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How Was Cygnus X-1 and Black Holes Discovered?
Cygnus X-1, companion object to the blue super giant star HDE 226868, is located in the constellation Cygnus at 19 hours 58 minutes 21.9 seconds Right Ascension and 35 degrees 12’ 9” Declination. Not only is it a black hole, but the first one to be discovered. What exactly is this object, how was it discovered, and how do we know it is a black hole?
Black holes were first mentioned in 1783 when John Michell, in a letter to the Royal Society, talked about a star whose gravity was so great that light did not escape its surface. In 1796 Laplace mentioned them in one of his books, with calculations as to dimensions and properties. Throughout the intervening years they were called frozen stars, dark stars, collapsed stars but the term black hole was not used until 1967 by John Wheeler from Columbia University in New York City (Finkel 100).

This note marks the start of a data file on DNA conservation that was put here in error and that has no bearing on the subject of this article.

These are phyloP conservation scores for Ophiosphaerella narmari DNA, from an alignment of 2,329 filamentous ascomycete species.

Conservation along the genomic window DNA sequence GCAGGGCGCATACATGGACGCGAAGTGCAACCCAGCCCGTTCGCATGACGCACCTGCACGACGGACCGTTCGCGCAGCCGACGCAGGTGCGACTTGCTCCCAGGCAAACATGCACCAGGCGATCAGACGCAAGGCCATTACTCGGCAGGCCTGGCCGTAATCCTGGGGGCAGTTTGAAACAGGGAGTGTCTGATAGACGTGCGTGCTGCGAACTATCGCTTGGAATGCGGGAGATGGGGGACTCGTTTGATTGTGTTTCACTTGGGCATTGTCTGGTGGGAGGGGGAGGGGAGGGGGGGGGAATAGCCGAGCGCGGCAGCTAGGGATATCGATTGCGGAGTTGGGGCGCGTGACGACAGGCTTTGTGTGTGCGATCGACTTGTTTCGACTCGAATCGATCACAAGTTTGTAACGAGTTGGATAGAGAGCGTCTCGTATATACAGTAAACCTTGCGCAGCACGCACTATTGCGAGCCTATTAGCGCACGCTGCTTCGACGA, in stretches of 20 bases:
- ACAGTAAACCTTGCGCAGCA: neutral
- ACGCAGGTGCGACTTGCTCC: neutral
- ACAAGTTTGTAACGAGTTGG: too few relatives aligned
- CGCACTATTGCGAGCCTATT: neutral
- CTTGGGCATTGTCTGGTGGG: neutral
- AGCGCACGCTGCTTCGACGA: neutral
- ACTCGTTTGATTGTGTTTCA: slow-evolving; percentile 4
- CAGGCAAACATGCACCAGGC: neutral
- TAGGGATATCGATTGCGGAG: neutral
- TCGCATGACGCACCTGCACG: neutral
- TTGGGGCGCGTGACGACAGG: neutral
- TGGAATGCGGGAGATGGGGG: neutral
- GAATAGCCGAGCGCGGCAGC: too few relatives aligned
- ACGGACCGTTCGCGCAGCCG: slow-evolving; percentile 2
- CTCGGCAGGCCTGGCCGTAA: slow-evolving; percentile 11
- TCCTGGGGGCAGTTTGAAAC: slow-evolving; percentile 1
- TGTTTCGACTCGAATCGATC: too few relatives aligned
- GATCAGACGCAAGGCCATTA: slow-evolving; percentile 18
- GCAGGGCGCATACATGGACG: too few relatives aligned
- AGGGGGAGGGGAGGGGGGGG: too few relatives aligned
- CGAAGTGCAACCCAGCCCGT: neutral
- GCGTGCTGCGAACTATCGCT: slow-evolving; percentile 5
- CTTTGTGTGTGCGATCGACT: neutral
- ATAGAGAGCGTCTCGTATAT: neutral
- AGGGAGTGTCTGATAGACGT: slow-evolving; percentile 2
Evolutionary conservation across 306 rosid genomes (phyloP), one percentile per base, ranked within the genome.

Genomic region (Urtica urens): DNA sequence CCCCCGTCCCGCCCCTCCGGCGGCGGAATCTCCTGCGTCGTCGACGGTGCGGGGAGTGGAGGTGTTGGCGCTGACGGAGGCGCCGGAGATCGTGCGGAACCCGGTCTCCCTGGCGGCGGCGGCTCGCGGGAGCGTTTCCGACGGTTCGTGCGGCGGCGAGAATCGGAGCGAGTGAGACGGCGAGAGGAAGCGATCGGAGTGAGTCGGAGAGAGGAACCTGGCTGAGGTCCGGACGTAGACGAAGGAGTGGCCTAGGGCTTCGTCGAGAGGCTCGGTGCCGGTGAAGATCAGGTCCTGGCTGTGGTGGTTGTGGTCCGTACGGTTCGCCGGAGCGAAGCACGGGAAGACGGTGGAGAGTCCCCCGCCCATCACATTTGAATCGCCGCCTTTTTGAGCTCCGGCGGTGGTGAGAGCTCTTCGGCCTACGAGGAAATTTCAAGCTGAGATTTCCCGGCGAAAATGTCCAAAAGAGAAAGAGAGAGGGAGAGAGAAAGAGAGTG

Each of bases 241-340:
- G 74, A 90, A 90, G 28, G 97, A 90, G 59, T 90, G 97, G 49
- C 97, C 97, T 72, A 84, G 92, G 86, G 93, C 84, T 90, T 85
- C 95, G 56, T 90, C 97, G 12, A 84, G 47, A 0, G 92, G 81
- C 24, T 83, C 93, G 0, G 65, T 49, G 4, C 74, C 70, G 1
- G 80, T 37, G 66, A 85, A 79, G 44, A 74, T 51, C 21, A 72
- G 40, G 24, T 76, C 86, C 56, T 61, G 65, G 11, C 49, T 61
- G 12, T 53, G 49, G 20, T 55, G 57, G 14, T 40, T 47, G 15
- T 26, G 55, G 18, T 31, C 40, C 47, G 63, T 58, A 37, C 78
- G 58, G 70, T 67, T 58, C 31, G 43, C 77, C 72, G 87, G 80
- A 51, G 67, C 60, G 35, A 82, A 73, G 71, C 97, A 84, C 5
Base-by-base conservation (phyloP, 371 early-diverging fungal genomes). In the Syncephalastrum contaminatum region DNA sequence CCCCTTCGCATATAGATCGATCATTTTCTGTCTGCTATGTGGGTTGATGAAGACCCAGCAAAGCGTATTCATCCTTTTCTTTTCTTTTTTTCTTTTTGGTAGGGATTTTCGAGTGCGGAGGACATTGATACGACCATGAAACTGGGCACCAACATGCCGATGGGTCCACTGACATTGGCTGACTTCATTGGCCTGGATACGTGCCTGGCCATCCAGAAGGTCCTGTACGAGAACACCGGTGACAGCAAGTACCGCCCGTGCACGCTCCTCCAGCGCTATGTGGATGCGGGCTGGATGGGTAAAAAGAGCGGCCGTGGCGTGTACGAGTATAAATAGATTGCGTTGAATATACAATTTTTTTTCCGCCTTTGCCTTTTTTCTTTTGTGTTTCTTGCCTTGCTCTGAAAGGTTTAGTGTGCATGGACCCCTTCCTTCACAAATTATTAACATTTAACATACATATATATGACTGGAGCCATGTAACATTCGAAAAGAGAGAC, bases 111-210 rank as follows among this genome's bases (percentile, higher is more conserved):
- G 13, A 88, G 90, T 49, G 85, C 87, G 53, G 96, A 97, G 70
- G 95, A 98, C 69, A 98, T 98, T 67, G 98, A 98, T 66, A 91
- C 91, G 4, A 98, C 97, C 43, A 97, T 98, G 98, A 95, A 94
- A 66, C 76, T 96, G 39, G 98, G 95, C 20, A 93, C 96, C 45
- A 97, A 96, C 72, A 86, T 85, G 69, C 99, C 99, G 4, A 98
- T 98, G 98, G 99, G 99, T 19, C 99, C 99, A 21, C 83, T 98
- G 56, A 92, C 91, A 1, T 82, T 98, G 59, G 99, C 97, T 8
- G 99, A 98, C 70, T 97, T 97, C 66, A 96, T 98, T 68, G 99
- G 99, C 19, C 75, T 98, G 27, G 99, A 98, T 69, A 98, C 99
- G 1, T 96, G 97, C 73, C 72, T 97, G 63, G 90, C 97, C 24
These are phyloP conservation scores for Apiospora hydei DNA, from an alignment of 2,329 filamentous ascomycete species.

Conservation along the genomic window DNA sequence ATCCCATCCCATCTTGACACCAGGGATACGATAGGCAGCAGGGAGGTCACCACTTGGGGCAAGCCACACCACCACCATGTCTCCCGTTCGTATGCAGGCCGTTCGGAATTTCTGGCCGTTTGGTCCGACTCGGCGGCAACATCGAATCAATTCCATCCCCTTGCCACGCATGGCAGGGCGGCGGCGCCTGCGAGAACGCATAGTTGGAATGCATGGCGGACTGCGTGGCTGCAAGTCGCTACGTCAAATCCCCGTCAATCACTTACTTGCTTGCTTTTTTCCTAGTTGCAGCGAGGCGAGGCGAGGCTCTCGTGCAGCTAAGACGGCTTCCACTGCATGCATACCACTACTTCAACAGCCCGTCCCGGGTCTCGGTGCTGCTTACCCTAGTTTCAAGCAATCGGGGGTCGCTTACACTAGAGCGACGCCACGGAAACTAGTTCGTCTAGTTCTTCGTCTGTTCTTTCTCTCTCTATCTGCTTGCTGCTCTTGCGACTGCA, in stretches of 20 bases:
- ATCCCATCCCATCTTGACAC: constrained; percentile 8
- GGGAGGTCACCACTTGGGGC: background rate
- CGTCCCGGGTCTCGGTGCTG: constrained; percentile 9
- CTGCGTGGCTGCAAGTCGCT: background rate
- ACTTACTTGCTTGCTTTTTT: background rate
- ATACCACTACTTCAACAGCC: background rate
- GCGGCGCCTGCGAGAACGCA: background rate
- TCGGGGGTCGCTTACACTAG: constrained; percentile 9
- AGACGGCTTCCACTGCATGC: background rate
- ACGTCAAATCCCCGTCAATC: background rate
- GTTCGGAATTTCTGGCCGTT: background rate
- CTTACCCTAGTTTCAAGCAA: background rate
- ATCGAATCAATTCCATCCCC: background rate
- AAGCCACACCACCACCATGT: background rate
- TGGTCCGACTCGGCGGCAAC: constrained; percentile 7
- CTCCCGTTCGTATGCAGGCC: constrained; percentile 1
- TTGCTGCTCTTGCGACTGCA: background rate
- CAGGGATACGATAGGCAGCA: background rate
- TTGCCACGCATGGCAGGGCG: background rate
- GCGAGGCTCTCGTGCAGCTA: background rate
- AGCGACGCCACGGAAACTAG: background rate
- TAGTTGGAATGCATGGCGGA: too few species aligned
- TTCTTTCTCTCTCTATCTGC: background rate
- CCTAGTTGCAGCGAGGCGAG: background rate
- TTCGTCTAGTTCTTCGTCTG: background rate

Discovery of Cygnus X-1
Astronomers at the U.S. Naval Research Lab discovered Cygnus X-1 in 1964. It was further researched in the 1970’s when the Uhuru X-Ray satellite was launched and examined over 200 X-Ray sources with over half of those in our own Milky Way. It spotted several different objects including gas clouds, white dwarfs, and binary systems, Both noted that X-1 object emitted X-Rays, but when people went to observe it they discovered that it was not visible on any plane of the EM spectrum save for X-Rays. On top of that, the X-Rays flickered in intensity every millisecond. They looked towards the closest object, HDE 226868, and noted that it had an orbit which would indicate that it was a part of a binary system. However, no companion star was located within proximity. In order for HDE to remain in its orbit, its companion star needed a mass larger than a white dwarf or a neutron star. And that flickering could only arise from a small object that could undergo such rapid changes. Perplexed, scientists looked towards their previous observations and theories to try to determine what this object was. They were shocked when they found their solution in a theory that many regarded as a mere mathematical fancy (Shipman 97-8).